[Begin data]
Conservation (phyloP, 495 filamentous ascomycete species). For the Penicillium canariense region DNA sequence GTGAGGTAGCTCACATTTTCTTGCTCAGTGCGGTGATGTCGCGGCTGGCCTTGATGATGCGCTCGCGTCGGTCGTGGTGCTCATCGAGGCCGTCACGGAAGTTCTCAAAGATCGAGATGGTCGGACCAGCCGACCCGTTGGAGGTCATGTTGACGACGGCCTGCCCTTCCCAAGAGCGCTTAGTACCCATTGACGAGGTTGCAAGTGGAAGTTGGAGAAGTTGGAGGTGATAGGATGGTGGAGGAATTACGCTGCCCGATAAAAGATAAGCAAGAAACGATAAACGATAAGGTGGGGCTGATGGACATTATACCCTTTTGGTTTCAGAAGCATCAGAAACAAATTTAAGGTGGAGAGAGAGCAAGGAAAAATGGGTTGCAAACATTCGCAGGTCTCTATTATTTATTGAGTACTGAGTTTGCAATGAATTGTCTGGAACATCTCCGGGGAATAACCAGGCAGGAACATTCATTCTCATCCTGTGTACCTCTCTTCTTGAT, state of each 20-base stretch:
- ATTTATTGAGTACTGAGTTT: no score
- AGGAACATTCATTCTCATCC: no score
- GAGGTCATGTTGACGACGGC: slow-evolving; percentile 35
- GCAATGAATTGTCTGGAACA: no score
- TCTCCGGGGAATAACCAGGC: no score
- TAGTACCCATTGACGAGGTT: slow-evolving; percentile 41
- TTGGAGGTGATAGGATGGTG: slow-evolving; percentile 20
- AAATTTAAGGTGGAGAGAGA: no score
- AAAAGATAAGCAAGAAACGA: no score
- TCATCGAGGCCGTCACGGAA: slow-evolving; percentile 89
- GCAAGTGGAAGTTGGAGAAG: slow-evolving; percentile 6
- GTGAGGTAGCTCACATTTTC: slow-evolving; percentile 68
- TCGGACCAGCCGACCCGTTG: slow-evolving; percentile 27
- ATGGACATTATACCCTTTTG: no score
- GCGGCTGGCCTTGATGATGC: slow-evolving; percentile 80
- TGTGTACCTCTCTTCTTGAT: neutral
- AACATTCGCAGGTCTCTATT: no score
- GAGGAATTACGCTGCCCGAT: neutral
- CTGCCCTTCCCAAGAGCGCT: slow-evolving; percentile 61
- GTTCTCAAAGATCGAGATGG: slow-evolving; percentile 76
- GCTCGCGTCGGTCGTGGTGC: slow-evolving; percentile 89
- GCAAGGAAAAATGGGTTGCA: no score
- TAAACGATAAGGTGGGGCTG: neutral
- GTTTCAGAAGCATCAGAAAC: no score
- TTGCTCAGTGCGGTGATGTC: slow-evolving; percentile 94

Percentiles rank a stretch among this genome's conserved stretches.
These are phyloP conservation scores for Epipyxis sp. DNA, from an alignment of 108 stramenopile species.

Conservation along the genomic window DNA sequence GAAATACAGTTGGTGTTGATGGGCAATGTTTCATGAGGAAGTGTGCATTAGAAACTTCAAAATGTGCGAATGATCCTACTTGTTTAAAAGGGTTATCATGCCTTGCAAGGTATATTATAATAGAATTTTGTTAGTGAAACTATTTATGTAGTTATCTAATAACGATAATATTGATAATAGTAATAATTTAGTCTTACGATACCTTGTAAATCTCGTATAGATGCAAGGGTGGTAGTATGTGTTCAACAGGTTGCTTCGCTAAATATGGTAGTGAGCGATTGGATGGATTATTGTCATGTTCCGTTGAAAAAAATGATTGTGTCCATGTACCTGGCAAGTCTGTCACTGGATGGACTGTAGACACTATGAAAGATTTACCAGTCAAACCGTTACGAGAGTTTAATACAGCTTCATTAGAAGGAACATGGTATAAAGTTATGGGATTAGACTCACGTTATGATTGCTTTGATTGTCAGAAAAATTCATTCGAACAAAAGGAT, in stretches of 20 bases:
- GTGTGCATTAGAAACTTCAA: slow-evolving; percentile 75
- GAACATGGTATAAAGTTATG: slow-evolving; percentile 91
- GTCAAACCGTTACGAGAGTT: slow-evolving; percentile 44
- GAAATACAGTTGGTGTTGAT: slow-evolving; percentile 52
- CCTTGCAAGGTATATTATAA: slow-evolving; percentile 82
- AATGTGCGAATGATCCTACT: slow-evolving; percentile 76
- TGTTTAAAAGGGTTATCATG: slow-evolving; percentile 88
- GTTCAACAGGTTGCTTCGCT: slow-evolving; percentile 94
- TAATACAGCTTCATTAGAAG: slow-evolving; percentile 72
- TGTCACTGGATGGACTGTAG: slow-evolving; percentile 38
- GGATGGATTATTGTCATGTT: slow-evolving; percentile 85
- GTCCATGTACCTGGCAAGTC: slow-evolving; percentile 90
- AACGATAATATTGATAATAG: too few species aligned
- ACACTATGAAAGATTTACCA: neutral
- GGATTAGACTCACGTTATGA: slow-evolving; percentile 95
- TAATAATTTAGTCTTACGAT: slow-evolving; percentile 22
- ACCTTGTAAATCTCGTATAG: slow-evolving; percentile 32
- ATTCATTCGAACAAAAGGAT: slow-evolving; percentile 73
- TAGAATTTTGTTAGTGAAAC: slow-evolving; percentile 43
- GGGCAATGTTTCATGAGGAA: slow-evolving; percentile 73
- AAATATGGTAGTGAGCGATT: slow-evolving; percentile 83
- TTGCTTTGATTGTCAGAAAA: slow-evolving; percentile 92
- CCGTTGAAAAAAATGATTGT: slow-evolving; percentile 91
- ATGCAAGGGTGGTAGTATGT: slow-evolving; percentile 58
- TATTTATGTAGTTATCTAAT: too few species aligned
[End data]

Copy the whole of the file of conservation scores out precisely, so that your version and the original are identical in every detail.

Conservation (phyloP, 495 filamentous ascomycete species). For the Penicillium canariense region DNA sequence GTGAGGTAGCTCACATTTTCTTGCTCAGTGCGGTGATGTCGCGGCTGGCCTTGATGATGCGCTCGCGTCGGTCGTGGTGCTCATCGAGGCCGTCACGGAAGTTCTCAAAGATCGAGATGGTCGGACCAGCCGACCCGTTGGAGGTCATGTTGACGACGGCCTGCCCTTCCCAAGAGCGCTTAGTACCCATTGACGAGGTTGCAAGTGGAAGTTGGAGAAGTTGGAGGTGATAGGATGGTGGAGGAATTACGCTGCCCGATAAAAGATAAGCAAGAAACGATAAACGATAAGGTGGGGCTGATGGACATTATACCCTTTTGGTTTCAGAAGCATCAGAAACAAATTTAAGGTGGAGAGAGAGCAAGGAAAAATGGGTTGCAAACATTCGCAGGTCTCTATTATTTATTGAGTACTGAGTTTGCAATGAATTGTCTGGAACATCTCCGGGGAATAACCAGGCAGGAACATTCATTCTCATCCTGTGTACCTCTCTTCTTGAT, state of each 20-base stretch:
- ATTTATTGAGTACTGAGTTT: no score
- AGGAACATTCATTCTCATCC: no score
- GAGGTCATGTTGACGACGGC: slow-evolving; percentile 35
- GCAATGAATTGTCTGGAACA: no score
- TCTCCGGGGAATAACCAGGC: no score
- TAGTACCCATTGACGAGGTT: slow-evolving; percentile 41
- TTGGAGGTGATAGGATGGTG: slow-evolving; percentile 20
- AAATTTAAGGTGGAGAGAGA: no score
- AAAAGATAAGCAAGAAACGA: no score
- TCATCGAGGCCGTCACGGAA: slow-evolving; percentile 89
- GCAAGTGGAAGTTGGAGAAG: slow-evolving; percentile 6
- GTGAGGTAGCTCACATTTTC: slow-evolving; percentile 68
- TCGGACCAGCCGACCCGTTG: slow-evolving; percentile 27
- ATGGACATTATACCCTTTTG: no score
- GCGGCTGGCCTTGATGATGC: slow-evolving; percentile 80
- TGTGTACCTCTCTTCTTGAT: neutral
- AACATTCGCAGGTCTCTATT: no score
- GAGGAATTACGCTGCCCGAT: neutral
- CTGCCCTTCCCAAGAGCGCT: slow-evolving; percentile 61
- GTTCTCAAAGATCGAGATGG: slow-evolving; percentile 76
- GCTCGCGTCGGTCGTGGTGC: slow-evolving; percentile 89
- GCAAGGAAAAATGGGTTGCA: no score
- TAAACGATAAGGTGGGGCTG: neutral
- GTTTCAGAAGCATCAGAAAC: no score
- TTGCTCAGTGCGGTGATGTC: slow-evolving; percentile 94

Percentiles rank a stretch among this genome's conserved stretches.
These are phyloP conservation scores for Epipyxis sp. DNA, from an alignment of 108 stramenopile species.

Conservation along the genomic window DNA sequence GAAATACAGTTGGTGTTGATGGGCAATGTTTCATGAGGAAGTGTGCATTAGAAACTTCAAAATGTGCGAATGATCCTACTTGTTTAAAAGGGTTATCATGCCTTGCAAGGTATATTATAATAGAATTTTGTTAGTGAAACTATTTATGTAGTTATCTAATAACGATAATATTGATAATAGTAATAATTTAGTCTTACGATACCTTGTAAATCTCGTATAGATGCAAGGGTGGTAGTATGTGTTCAACAGGTTGCTTCGCTAAATATGGTAGTGAGCGATTGGATGGATTATTGTCATGTTCCGTTGAAAAAAATGATTGTGTCCATGTACCTGGCAAGTCTGTCACTGGATGGACTGTAGACACTATGAAAGATTTACCAGTCAAACCGTTACGAGAGTTTAATACAGCTTCATTAGAAGGAACATGGTATAAAGTTATGGGATTAGACTCACGTTATGATTGCTTTGATTGTCAGAAAAATTCATTCGAACAAAAGGAT, in stretches of 20 bases:
- GTGTGCATTAGAAACTTCAA: slow-evolving; percentile 75
- GAACATGGTATAAAGTTATG: slow-evolving; percentile 91
- GTCAAACCGTTACGAGAGTT: slow-evolving; percentile 44
- GAAATACAGTTGGTGTTGAT: slow-evolving; percentile 52
- CCTTGCAAGGTATATTATAA: slow-evolving; percentile 82
- AATGTGCGAATGATCCTACT: slow-evolving; percentile 76
- TGTTTAAAAGGGTTATCATG: slow-evolving; percentile 88
- GTTCAACAGGTTGCTTCGCT: slow-evolving; percentile 94
- TAATACAGCTTCATTAGAAG: slow-evolving; percentile 72
- TGTCACTGGATGGACTGTAG: slow-evolving; percentile 38
- GGATGGATTATTGTCATGTT: slow-evolving; percentile 85
- GTCCATGTACCTGGCAAGTC: slow-evolving; percentile 90
- AACGATAATATTGATAATAG: too few species aligned
- ACACTATGAAAGATTTACCA: neutral
- GGATTAGACTCACGTTATGA: slow-evolving; percentile 95
- TAATAATTTAGTCTTACGAT: slow-evolving; percentile 22
- ACCTTGTAAATCTCGTATAG: slow-evolving; percentile 32
- ATTCATTCGAACAAAAGGAT: slow-evolving; percentile 73
- TAGAATTTTGTTAGTGAAAC: slow-evolving; percentile 43
- GGGCAATGTTTCATGAGGAA: slow-evolving; percentile 73
- AAATATGGTAGTGAGCGATT: slow-evolving; percentile 83
- TTGCTTTGATTGTCAGAAAA: slow-evolving; percentile 92
- CCGTTGAAAAAAATGATTGT: slow-evolving; percentile 91
- ATGCAAGGGTGGTAGTATGT: slow-evolving; percentile 58
- TATTTATGTAGTTATCTAAT: too few species aligned